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Article Info
published: 3/31/13

Valley of Siddim in the Bible



Valley of Siddim in the Old Testament

The Valley of Siddim is mentioned in Genesis 14:3-10. Gesenius from the Arabic explains "a plain (`eemeq) cut up by stony channels, which render it difficult of transit." `eemeq means a broad flat tract between hills, a suitable battle field for the four kings against five.

It had many bitumen pits. Onkelos, Aquila, and Rashi make Siddim plural of sadeh, "a plain." So Stanley "the valley of (cultivated) fields." Aben Ezra derives Siddim from sid, "lime," bitumen being used for lime (Gen. 14:3).

The words "which is the Salt Sea" imply that the Dead Sea in part now covers (probably at its Siddim end which is shallow and with shores incrusted with salt and bitumen) the vale of Siddim.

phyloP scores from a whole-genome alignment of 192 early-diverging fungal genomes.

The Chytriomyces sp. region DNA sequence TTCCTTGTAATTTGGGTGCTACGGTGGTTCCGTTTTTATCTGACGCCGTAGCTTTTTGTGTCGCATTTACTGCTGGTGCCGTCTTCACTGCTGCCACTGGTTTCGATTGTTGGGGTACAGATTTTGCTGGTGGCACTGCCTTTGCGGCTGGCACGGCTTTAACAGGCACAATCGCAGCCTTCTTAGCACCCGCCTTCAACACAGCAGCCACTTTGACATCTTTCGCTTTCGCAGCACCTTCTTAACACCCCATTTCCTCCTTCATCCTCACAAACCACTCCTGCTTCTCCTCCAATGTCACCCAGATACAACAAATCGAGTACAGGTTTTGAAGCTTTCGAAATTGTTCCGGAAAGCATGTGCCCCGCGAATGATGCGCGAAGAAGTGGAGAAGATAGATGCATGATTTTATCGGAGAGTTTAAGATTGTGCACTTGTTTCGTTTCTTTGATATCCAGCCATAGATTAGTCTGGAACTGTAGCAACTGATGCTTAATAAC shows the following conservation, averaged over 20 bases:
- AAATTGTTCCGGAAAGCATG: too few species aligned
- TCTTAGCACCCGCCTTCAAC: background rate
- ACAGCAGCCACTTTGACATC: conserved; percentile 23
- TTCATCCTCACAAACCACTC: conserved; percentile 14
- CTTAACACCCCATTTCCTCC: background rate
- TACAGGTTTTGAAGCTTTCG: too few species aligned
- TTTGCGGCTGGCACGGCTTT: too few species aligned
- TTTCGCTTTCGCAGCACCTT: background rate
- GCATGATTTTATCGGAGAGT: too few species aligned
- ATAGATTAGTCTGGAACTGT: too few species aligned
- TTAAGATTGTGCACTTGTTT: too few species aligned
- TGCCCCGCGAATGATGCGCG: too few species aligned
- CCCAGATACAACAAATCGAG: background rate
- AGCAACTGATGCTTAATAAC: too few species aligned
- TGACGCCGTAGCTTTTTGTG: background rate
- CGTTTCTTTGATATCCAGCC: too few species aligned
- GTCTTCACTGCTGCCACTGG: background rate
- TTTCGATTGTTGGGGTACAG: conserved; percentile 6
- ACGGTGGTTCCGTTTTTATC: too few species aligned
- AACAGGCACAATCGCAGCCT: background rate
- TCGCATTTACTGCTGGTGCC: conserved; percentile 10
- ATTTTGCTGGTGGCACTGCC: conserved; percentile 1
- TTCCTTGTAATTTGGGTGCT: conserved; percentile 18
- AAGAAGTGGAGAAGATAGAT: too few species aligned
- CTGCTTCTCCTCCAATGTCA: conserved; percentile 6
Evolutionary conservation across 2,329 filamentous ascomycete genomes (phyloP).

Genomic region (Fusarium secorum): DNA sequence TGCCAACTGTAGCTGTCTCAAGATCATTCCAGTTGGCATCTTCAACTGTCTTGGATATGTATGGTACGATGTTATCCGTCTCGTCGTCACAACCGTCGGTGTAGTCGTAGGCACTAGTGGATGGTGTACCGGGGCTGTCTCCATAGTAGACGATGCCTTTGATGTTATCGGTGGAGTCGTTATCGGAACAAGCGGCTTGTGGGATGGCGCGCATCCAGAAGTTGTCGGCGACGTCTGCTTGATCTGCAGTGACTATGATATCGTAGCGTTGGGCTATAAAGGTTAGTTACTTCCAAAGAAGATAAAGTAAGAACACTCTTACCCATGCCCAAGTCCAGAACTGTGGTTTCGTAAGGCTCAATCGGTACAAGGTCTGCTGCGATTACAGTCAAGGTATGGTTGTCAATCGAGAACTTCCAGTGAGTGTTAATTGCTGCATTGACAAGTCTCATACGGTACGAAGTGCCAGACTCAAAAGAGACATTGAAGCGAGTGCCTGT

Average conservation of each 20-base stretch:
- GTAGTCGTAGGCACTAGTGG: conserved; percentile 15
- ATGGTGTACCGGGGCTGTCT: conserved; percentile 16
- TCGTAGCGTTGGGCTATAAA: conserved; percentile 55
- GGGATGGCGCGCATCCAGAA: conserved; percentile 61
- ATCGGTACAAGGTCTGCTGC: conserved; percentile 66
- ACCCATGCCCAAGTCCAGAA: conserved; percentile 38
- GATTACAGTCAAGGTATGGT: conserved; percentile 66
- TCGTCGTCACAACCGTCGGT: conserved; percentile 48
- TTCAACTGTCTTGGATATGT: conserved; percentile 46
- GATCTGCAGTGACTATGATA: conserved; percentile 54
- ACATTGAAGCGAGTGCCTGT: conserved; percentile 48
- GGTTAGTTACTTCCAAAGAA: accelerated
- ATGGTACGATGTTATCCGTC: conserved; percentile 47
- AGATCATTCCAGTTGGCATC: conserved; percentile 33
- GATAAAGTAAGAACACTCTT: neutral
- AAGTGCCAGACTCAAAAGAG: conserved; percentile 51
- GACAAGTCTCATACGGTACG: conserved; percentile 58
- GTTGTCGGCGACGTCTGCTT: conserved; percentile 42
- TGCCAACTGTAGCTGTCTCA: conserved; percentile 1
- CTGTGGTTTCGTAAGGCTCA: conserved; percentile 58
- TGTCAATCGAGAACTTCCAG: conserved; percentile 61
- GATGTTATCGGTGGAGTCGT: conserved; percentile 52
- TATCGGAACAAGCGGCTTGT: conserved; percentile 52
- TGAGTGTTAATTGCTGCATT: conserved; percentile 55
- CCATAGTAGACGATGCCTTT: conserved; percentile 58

The plain is in part enclosed between the southern end of the lake and the heights which terminate the Ghor and commence the wady Arabah. In the drains of the Sabkhah are Gesenius' impassable channels.

The form of the plain agrees with the idea of an `eemeq. The Imperial Bible Dictionary makes Siddim a Hamitic word occurring in Egyptian monuments, the Shet-ta-n or land of "Sheth," part of the Rephaim who possessed that part of Palestine.

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Source:

International Standard Bible Encyclopedia, which is in the public domain (with minor edits).



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